I had heard this phrases from my Philipino colleague on my first day in Shanghai and I couldn't make any sense of it then. But when i went to a McD to have a burger, i realized how big a challenge it is here for people to talk in English. Thankfully, I am living in an area which was a French Confession so the place is already exposed to European culture and hence English. And after all, McD, being an American brand has ensured that the caterers know a basic English. But, I have not been able to go to a chinese restaurant alone because most of the chinese restaurant do not have an English menu. And I do not want to eat beef by mistake...
The taxi drivers can't understand any English, which is acceptable because I did not expect taxi-drivers to be highly educated. In fact, they are higly educated and to explain my destination more conveniently, it is preferred that I let him read the name of my destination written in Chinese than say the name of it. That means they can read and write, but only Chinese. Even, people in my office, who have struggled hard to learn English, mostly get lost by my English and I have been often told to speak slowly and use simpler words.... Oh Come On !!! me and English. I am anyways considered a struggler in English back home. What if these men get to encounter the educated indians.
At first, I frawned a lot on the fact that even in the most developed city of China, English is so uncommon. In fact, even the bar girls of Bangkok spoke better English than here. But then I thought, may be it is a sign of sovereignty. Despite european presence in China, China is still completely Chinese. The internet and mobile industry is more developed than it is USA and there are chinese websites similar to the famous english ones. There is Baidu in place of Google, Taobao in place of Amazon and Xiaonei in place of orkut/facebook and these are original indigenous chinese websites. Mobiles here are fully equipped with doing all the functions in Chinese.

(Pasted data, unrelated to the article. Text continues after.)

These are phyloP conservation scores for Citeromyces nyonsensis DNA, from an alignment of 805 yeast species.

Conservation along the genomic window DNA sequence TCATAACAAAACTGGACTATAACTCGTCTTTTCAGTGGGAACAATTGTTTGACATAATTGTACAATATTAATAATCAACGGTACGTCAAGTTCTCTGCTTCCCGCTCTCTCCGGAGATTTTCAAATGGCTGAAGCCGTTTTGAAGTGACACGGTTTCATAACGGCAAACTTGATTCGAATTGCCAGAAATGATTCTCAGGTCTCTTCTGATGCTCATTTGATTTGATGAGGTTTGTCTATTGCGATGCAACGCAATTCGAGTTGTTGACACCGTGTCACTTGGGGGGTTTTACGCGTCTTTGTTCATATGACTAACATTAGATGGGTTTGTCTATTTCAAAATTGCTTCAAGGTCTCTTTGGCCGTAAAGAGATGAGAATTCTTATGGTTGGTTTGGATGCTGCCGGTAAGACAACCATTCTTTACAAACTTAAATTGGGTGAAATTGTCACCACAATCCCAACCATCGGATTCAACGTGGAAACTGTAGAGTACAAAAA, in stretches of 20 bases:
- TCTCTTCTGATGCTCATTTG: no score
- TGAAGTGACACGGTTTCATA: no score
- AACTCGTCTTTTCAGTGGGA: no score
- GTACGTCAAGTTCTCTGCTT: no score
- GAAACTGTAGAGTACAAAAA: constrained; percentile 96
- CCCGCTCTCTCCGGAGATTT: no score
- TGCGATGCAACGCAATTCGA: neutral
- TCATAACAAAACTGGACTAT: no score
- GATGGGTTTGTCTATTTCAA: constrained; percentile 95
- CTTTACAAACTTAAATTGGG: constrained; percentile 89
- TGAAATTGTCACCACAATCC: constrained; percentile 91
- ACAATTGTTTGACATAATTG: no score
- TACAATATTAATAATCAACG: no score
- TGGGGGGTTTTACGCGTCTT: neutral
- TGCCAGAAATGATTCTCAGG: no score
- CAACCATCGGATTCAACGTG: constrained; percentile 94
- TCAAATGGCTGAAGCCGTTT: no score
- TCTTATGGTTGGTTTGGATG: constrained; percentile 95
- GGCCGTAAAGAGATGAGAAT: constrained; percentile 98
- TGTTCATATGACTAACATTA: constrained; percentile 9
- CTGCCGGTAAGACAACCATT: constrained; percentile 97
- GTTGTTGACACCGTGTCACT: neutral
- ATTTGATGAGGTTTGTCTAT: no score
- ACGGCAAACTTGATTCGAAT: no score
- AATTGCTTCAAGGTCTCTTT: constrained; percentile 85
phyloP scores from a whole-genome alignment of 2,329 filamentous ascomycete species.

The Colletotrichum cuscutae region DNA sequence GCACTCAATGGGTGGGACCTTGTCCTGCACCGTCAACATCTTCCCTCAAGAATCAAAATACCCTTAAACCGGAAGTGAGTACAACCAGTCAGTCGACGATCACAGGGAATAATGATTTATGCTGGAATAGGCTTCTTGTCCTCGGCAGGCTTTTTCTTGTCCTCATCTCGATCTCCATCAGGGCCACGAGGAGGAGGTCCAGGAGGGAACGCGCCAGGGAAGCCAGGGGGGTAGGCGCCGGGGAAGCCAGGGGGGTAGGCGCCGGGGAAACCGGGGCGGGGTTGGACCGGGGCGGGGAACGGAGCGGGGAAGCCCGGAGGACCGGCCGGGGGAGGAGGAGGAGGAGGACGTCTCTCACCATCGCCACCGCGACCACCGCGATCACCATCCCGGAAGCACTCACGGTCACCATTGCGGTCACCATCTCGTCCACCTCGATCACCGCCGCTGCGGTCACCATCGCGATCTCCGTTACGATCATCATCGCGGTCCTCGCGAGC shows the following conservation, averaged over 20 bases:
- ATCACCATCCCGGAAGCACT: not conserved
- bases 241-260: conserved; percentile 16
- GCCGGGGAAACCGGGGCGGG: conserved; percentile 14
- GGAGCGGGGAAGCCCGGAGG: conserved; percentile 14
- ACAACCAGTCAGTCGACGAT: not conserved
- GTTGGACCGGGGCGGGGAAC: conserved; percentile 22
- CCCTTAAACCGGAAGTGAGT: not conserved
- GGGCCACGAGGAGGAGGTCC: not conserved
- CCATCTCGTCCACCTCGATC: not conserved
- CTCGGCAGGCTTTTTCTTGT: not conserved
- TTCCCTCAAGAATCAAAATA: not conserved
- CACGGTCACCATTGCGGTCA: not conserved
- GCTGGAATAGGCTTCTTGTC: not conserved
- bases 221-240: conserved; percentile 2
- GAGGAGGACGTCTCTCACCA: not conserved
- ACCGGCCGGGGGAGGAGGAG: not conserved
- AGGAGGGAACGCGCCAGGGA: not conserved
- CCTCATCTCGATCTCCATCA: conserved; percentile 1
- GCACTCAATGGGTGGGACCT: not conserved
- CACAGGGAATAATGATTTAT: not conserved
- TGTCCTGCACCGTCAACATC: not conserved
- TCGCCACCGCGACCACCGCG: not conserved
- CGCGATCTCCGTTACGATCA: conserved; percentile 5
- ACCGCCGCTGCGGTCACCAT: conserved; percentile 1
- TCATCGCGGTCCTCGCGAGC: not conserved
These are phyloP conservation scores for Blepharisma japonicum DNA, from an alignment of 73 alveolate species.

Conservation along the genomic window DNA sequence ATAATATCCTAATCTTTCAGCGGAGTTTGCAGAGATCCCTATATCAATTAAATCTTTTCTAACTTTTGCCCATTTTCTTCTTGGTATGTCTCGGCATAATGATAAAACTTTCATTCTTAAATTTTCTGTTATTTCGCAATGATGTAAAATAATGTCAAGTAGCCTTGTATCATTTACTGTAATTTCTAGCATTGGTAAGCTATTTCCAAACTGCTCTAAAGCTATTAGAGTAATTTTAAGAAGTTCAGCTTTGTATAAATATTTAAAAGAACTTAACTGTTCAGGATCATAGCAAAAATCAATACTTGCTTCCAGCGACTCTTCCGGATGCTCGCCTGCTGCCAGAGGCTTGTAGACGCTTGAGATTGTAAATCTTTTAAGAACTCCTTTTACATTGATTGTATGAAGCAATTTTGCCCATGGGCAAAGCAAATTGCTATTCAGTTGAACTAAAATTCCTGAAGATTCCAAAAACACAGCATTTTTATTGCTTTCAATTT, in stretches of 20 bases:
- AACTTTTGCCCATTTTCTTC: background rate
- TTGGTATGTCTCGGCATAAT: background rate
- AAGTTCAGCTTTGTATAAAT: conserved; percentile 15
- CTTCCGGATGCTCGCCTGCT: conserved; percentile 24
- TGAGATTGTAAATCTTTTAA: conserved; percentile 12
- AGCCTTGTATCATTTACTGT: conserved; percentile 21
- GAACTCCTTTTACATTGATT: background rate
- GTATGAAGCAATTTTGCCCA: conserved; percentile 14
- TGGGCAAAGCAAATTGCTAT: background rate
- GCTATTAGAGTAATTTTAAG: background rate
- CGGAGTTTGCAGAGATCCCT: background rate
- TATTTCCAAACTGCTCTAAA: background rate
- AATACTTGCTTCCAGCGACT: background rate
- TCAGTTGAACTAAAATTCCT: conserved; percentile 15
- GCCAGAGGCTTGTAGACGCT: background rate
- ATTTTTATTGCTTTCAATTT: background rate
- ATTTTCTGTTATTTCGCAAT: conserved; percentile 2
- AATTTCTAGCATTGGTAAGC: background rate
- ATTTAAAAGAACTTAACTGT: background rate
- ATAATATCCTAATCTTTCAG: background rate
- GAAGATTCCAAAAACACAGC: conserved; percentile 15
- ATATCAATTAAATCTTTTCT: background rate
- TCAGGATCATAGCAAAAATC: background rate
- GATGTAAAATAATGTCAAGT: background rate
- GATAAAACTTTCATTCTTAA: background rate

Now, when I think of how Indians can be so fluent in English, it does not make me proud. I can smell some amount of colonial blood still flowing through us, that English still remains a more important language for us than any Indian language. Several other Asian countries, like China, Japan and Korea have managed to grow faster than us without any strong hold on the foreign language while today the only regret my not-so-successful cousin has that he was educated in a Hindi medium school and hence could not do as well in his career as I did being an English mediunm educated kid. That hurts. Why? I don't know. If Indians do not know English, you can see a strand of shame on their face that they are not fully equipped. But chinese not knowing English really doesn't matter to them. They are still doing great and they will elarn the language if they need to. Most of the young generation already has.
While I crib for not being able to communicate here because of the lack of English, I also salute the Chinese for being able to preserve there own language and culture despite the strong advent of Globalization.Probably, there is some lesson for us to learn. What exactly, I don't know.